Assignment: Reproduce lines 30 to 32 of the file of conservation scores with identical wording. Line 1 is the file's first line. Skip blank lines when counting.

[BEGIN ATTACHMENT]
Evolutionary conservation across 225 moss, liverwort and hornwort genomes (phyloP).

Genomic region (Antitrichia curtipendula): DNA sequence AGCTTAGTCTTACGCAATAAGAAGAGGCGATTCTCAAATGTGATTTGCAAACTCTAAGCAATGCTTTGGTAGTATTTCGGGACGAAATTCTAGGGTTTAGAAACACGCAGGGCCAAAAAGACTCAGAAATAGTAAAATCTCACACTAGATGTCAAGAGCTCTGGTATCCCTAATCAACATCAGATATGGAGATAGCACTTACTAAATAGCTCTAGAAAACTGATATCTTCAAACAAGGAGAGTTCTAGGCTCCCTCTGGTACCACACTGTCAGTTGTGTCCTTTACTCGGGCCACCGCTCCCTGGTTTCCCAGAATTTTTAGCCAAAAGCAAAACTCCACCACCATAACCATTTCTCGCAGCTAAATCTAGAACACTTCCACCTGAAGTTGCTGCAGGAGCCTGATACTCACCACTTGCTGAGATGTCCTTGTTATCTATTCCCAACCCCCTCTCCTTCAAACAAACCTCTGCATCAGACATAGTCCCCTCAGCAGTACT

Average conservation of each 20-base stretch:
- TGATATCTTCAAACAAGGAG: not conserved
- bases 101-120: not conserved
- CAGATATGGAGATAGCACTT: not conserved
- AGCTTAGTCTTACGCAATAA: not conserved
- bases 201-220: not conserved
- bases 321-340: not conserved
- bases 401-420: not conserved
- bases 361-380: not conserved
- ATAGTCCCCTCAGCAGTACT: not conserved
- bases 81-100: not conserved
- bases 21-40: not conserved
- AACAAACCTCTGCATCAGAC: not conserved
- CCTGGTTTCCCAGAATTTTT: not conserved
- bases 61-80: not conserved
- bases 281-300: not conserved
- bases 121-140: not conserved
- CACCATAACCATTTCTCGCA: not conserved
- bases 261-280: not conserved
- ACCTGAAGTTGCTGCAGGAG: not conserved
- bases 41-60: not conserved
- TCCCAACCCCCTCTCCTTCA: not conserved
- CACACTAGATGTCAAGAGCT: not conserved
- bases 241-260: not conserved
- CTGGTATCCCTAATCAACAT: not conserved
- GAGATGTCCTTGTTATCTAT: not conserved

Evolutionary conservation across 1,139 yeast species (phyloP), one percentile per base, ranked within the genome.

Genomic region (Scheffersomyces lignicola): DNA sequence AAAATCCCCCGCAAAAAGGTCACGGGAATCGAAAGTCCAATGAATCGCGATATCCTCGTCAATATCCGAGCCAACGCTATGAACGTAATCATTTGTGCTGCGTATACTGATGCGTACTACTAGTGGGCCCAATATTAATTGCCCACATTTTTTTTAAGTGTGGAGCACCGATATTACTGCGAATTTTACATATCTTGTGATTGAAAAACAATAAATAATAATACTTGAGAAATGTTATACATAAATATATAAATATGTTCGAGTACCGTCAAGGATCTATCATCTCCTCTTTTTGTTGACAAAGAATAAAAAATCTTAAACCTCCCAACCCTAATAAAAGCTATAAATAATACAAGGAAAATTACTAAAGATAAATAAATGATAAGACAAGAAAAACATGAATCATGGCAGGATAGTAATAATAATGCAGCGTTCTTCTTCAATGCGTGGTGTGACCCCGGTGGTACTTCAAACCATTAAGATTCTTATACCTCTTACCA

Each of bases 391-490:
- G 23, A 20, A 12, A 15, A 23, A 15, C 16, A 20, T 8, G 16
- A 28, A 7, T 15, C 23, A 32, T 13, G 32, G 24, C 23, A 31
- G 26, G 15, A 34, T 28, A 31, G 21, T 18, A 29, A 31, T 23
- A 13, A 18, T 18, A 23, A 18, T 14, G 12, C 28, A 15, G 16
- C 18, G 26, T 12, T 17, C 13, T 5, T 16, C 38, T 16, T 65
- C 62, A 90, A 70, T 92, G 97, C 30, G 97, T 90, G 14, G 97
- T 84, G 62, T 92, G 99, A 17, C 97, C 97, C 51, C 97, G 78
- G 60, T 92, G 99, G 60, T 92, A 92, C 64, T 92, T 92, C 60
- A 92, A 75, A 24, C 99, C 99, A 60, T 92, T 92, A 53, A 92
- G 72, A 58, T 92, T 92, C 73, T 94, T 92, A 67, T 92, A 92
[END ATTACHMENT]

Genomic region (Scheffersomyces lignicola): DNA sequence AAAATCCCCCGCAAAAAGGTCACGGGAATCGAAAGTCCAATGAATCGCGATATCCTCGTCAATATCCGAGCCAACGCTATGAACGTAATCATTTGTGCTGCGTATACTGATGCGTACTACTAGTGGGCCCAATATTAATTGCCCACATTTTTTTTAAGTGTGGAGCACCGATATTACTGCGAATTTTACATATCTTGTGATTGAAAAACAATAAATAATAATACTTGAGAAATGTTATACATAAATATATAAATATGTTCGAGTACCGTCAAGGATCTATCATCTCCTCTTTTTGTTGACAAAGAATAAAAAATCTTAAACCTCCCAACCCTAATAAAAGCTATAAATAATACAAGGAAAATTACTAAAGATAAATAAATGATAAGACAAGAAAAACATGAATCATGGCAGGATAGTAATAATAATGCAGCGTTCTTCTTCAATGCGTGGTGTGACCCCGGTGGTACTTCAAACCATTAAGATTCTTATACCTCTTACCA

Each of bases 391-490:
- G 23, A 20, A 12, A 15, A 23, A 15, C 16, A 20, T 8, G 16